Eye For Film >> Movies >> Hamlet (1990) Film Review
Shakespeare's tragedies would go straight into the Horror section of the video store today. They overdose on melodrama, but because they can also be found on the Classics shelf, high body counts are acceptable and so this bloodstained dysfunctional masterpiece is given the ultimate family accolade - a PG certificate.
Franco Zeffirelli is known for his operatic style. He likes to dress sets with colour and fill them with bustling humanity. Italians are neither cold, nor withdrawn, and yet the chill winds around Elsinore and the long dark Danish winters are harsh indeed.
The rumbustious clamour of The Taming Of The Shrew and the passionate romance of Romeo & Juliet is Zeffirelli's natural habitat and yet neither of these cinematic adaptations made critics jump for joy. When homegrowns (Olivier, Branagh) tackle the Bard, they are shoulder hoisted. When others (Welles, Polanski, Zeffirelli) have a go, they are patronised and softly rebuked.
Hamlet is almost holy. Touch him and you die. When Zeffirelli announced his cast, everyone giggled. Mad Max as the prince? The curly haired adulteress from Fatal Attraction as his mum? Was this a cynical gesture to gain box office brownies?
There are two dangers with Will, taking him too seriously and thinking the RSC has performance rights. Zeffirelli avoids both and triumphs. His enormous risks look neither enormous, nor risky. Even filming in a ruined Scottish castle gives a powerful, rough-hewn solidity to the shape of the film, when a studio mock up would have been easier, prettier and more malleable.
Franco the Fabulous has learnt to listen. Still the light is liquid, still the carpets and wall hangings flatter, still the clothes have fashion beyond their practicality. Now he lets language and players unite, without a rush towards new interpretation, avoiding chorus clutter, emphasising purity, feeling the sense and letting the poetry go.
Bringing weight into the support section is a clever move. If the star signings fail on the day, these stalwart thespians will hold the line. And so they do. Paul Scofield's ghost gives dignity back to dead people and Ian Holm scuttles about as Polonius, pressing for advantage with such delicate sycophancy that manipulation is only a pleasure.
Ophelia's role has never been more than a peg upon which to hang "Get thee to a nunnery!" with damaged dreams of adolescent love. Usually she wafts, like a vision of Millais, into lunacy and the duck pond, so beautifully doomed she never lives. Helena Bonham Carter has strength beneath that longing, intelligence behind those wide wet eyes, desires beyond redemption. She is no pullet. She has hawks' blood in her veins.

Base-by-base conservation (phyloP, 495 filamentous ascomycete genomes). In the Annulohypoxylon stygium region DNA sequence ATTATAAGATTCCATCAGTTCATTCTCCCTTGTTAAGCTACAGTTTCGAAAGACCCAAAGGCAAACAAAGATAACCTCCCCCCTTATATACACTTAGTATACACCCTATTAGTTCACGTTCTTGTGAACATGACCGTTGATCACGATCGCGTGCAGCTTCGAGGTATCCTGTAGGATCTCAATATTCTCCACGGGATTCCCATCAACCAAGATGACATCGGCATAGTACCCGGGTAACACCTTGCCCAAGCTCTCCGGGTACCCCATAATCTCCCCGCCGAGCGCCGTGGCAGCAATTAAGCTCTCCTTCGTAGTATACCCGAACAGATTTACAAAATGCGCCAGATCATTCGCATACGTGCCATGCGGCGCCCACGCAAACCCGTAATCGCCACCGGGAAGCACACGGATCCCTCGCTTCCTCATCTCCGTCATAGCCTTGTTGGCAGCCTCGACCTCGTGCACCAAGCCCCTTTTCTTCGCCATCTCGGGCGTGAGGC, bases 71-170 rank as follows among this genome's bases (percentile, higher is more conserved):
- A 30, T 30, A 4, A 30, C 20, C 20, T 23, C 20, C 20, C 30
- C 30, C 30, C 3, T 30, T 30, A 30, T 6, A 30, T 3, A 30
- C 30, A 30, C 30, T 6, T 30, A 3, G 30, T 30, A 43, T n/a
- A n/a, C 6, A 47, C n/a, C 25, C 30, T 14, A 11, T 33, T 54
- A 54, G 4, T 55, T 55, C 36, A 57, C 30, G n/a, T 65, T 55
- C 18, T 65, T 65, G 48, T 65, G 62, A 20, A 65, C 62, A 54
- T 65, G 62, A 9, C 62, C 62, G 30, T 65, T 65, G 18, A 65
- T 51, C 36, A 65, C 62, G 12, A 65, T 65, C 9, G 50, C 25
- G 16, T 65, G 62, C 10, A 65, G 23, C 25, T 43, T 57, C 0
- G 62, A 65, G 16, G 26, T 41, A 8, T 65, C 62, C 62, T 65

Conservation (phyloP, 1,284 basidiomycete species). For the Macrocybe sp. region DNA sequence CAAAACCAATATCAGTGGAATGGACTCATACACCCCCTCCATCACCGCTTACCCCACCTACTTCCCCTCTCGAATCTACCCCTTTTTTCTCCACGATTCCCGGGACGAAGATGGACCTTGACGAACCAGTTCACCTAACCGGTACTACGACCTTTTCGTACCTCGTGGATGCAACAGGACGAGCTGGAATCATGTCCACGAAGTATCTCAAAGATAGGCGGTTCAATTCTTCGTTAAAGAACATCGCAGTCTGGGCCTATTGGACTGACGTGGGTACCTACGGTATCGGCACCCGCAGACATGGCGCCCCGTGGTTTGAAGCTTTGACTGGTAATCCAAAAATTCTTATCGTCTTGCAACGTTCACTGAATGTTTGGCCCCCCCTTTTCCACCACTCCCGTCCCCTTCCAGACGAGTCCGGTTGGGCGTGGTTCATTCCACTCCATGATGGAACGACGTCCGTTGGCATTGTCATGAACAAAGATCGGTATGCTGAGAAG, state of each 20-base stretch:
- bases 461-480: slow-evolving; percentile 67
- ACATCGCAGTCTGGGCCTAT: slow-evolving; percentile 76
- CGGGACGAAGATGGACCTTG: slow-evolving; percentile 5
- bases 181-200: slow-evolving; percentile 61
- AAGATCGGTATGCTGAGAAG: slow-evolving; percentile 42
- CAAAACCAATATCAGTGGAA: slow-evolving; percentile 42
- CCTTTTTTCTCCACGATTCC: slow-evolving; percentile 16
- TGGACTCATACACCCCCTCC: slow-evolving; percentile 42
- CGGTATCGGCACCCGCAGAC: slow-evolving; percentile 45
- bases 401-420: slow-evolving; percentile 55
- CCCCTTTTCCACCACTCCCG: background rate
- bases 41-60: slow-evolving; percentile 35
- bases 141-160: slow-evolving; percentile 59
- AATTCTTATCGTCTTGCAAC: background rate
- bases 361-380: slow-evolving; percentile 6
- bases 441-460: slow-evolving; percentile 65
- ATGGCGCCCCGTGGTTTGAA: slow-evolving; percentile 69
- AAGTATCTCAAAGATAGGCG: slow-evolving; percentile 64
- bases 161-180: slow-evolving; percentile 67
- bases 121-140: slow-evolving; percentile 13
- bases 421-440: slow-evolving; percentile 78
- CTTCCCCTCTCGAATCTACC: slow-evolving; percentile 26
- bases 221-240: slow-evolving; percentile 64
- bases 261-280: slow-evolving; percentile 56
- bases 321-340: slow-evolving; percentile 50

Claudius marries for position and power, with his brother's body only a month in the ground. While his nephew Hamlet sulks in his room, upsetting his mother and annoying Ophelia, he's not threatening anything except his own peace of mind. Only later, after his father's ghost tells him the nature of his murder, does he become a serious liability, forcing Claudius to make his move.
Alan Bates takes care with this man, never slipping into absurdity. His affection for Gertrude assumes a tactile familiarity, assuming the lover's pose. Bates has such perfect balance. He walks the wire without fear and gives credence to a villain who, otherwise, might have worn a black hat and sharpened his teeth on the bones of wild boar.
Glenn Close brings more sexuality to Gertrude than she did to the Marquise de Merteuil in Dangerous Liaisons. Her love for Hamlet is as close to incestuous as the Elizabethan censor will allow. Or is it guilt that spurs her to passion? Claudius is hungry for reassurance, while Hamlet starves in his father's shadow. She, the queen, must satisfy both. The charm that heals also clothes the cunning. And this lady understands.
Hamlet's heart may be broken and mind messed up by his mother's betrayal, yet he appears careless of his own protection. Mel Gibson lets him play, fooling with his friends, teasing Ophelia, never allowing them to know what he's really thinking, tearing pages out of books to shock the learned Polonius, twirling his sword like a Danish Billy, as wild as brambles.
Gibson's courage captures criticism. He leaps at the role with such raw excitement that comparisons are superfluous. He is physical; he is irresponsible; he is FUN!
Zeffirelli's gamble pays off. Beneath the skin of the road warrior is a true prince of Denmark.Reviewed on: 19 Dec 2005